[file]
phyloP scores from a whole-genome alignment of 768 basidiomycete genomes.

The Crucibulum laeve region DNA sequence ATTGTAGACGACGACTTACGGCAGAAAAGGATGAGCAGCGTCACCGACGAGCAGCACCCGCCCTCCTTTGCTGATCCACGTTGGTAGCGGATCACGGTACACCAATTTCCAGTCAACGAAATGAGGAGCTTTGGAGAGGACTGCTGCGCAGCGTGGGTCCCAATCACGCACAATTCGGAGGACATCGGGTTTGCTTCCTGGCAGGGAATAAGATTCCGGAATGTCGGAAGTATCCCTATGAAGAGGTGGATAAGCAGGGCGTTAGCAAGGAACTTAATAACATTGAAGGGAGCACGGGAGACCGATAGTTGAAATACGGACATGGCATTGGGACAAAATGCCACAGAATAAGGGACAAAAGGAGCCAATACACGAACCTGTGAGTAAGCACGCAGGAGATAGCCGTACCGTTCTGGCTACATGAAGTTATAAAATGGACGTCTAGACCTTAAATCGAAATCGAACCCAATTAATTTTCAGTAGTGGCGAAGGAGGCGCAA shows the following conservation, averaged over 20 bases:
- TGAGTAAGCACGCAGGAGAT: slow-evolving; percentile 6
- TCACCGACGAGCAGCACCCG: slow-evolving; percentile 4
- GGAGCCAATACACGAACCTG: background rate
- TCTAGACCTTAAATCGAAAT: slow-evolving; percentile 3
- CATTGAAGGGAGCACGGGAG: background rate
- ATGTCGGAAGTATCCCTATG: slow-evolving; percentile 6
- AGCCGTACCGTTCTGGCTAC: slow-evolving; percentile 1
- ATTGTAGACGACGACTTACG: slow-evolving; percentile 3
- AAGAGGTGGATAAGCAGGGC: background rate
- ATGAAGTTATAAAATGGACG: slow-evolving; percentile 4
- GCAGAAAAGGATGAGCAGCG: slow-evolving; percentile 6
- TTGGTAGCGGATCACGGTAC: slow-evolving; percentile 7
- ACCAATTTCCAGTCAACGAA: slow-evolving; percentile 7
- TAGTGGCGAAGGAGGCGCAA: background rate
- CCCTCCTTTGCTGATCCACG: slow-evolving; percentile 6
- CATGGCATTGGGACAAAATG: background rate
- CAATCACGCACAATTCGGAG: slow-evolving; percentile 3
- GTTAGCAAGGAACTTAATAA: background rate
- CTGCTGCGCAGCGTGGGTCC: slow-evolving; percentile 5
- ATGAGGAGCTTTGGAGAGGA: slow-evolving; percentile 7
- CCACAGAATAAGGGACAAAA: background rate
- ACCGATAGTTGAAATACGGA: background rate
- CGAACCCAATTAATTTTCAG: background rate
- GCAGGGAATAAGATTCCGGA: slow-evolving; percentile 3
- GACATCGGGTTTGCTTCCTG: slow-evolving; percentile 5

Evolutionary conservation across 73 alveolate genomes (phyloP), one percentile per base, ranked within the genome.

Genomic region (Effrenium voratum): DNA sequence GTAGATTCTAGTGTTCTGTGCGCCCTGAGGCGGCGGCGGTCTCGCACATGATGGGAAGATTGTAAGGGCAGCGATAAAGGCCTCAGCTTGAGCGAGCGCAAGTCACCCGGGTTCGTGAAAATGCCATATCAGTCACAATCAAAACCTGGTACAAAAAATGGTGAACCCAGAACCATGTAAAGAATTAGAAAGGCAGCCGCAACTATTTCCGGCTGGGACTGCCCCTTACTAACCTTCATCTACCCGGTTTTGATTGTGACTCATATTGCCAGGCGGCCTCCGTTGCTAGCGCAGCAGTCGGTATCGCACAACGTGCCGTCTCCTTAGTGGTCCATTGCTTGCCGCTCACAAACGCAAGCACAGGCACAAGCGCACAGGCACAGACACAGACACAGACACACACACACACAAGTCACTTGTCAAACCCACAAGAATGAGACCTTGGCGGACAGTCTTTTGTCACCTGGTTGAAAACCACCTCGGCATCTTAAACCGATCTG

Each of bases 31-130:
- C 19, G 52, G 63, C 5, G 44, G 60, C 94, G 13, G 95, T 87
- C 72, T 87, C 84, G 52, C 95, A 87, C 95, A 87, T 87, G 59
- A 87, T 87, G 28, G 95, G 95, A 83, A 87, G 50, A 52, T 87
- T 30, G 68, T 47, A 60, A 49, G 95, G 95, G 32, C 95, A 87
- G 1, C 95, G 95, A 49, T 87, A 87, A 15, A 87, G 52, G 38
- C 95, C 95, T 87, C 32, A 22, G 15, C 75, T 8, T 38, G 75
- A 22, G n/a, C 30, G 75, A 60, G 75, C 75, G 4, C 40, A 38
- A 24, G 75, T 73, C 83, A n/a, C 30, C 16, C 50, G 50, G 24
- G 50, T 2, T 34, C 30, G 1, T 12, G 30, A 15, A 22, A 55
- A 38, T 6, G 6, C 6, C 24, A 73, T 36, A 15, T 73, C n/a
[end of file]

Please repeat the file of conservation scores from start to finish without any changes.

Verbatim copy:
phyloP scores from a whole-genome alignment of 768 basidiomycete genomes.

The Crucibulum laeve region DNA sequence ATTGTAGACGACGACTTACGGCAGAAAAGGATGAGCAGCGTCACCGACGAGCAGCACCCGCCCTCCTTTGCTGATCCACGTTGGTAGCGGATCACGGTACACCAATTTCCAGTCAACGAAATGAGGAGCTTTGGAGAGGACTGCTGCGCAGCGTGGGTCCCAATCACGCACAATTCGGAGGACATCGGGTTTGCTTCCTGGCAGGGAATAAGATTCCGGAATGTCGGAAGTATCCCTATGAAGAGGTGGATAAGCAGGGCGTTAGCAAGGAACTTAATAACATTGAAGGGAGCACGGGAGACCGATAGTTGAAATACGGACATGGCATTGGGACAAAATGCCACAGAATAAGGGACAAAAGGAGCCAATACACGAACCTGTGAGTAAGCACGCAGGAGATAGCCGTACCGTTCTGGCTACATGAAGTTATAAAATGGACGTCTAGACCTTAAATCGAAATCGAACCCAATTAATTTTCAGTAGTGGCGAAGGAGGCGCAA shows the following conservation, averaged over 20 bases:
- TGAGTAAGCACGCAGGAGAT: slow-evolving; percentile 6
- TCACCGACGAGCAGCACCCG: slow-evolving; percentile 4
- GGAGCCAATACACGAACCTG: background rate
- TCTAGACCTTAAATCGAAAT: slow-evolving; percentile 3
- CATTGAAGGGAGCACGGGAG: background rate
- ATGTCGGAAGTATCCCTATG: slow-evolving; percentile 6
- AGCCGTACCGTTCTGGCTAC: slow-evolving; percentile 1
- ATTGTAGACGACGACTTACG: slow-evolving; percentile 3
- AAGAGGTGGATAAGCAGGGC: background rate
- ATGAAGTTATAAAATGGACG: slow-evolving; percentile 4
- GCAGAAAAGGATGAGCAGCG: slow-evolving; percentile 6
- TTGGTAGCGGATCACGGTAC: slow-evolving; percentile 7
- ACCAATTTCCAGTCAACGAA: slow-evolving; percentile 7
- TAGTGGCGAAGGAGGCGCAA: background rate
- CCCTCCTTTGCTGATCCACG: slow-evolving; percentile 6
- CATGGCATTGGGACAAAATG: background rate
- CAATCACGCACAATTCGGAG: slow-evolving; percentile 3
- GTTAGCAAGGAACTTAATAA: background rate
- CTGCTGCGCAGCGTGGGTCC: slow-evolving; percentile 5
- ATGAGGAGCTTTGGAGAGGA: slow-evolving; percentile 7
- CCACAGAATAAGGGACAAAA: background rate
- ACCGATAGTTGAAATACGGA: background rate
- CGAACCCAATTAATTTTCAG: background rate
- GCAGGGAATAAGATTCCGGA: slow-evolving; percentile 3
- GACATCGGGTTTGCTTCCTG: slow-evolving; percentile 5

Evolutionary conservation across 73 alveolate genomes (phyloP), one percentile per base, ranked within the genome.

Genomic region (Effrenium voratum): DNA sequence GTAGATTCTAGTGTTCTGTGCGCCCTGAGGCGGCGGCGGTCTCGCACATGATGGGAAGATTGTAAGGGCAGCGATAAAGGCCTCAGCTTGAGCGAGCGCAAGTCACCCGGGTTCGTGAAAATGCCATATCAGTCACAATCAAAACCTGGTACAAAAAATGGTGAACCCAGAACCATGTAAAGAATTAGAAAGGCAGCCGCAACTATTTCCGGCTGGGACTGCCCCTTACTAACCTTCATCTACCCGGTTTTGATTGTGACTCATATTGCCAGGCGGCCTCCGTTGCTAGCGCAGCAGTCGGTATCGCACAACGTGCCGTCTCCTTAGTGGTCCATTGCTTGCCGCTCACAAACGCAAGCACAGGCACAAGCGCACAGGCACAGACACAGACACAGACACACACACACACAAGTCACTTGTCAAACCCACAAGAATGAGACCTTGGCGGACAGTCTTTTGTCACCTGGTTGAAAACCACCTCGGCATCTTAAACCGATCTG

Each of bases 31-130:
- C 19, G 52, G 63, C 5, G 44, G 60, C 94, G 13, G 95, T 87
- C 72, T 87, C 84, G 52, C 95, A 87, C 95, A 87, T 87, G 59
- A 87, T 87, G 28, G 95, G 95, A 83, A 87, G 50, A 52, T 87
- T 30, G 68, T 47, A 60, A 49, G 95, G 95, G 32, C 95, A 87
- G 1, C 95, G 95, A 49, T 87, A 87, A 15, A 87, G 52, G 38
- C 95, C 95, T 87, C 32, A 22, G 15, C 75, T 8, T 38, G 75
- A 22, G n/a, C 30, G 75, A 60, G 75, C 75, G 4, C 40, A 38
- A 24, G 75, T 73, C 83, A n/a, C 30, C 16, C 50, G 50, G 24
- G 50, T 2, T 34, C 30, G 1, T 12, G 30, A 15, A 22, A 55
- A 38, T 6, G 6, C 6, C 24, A 73, T 36, A 15, T 73, C n/a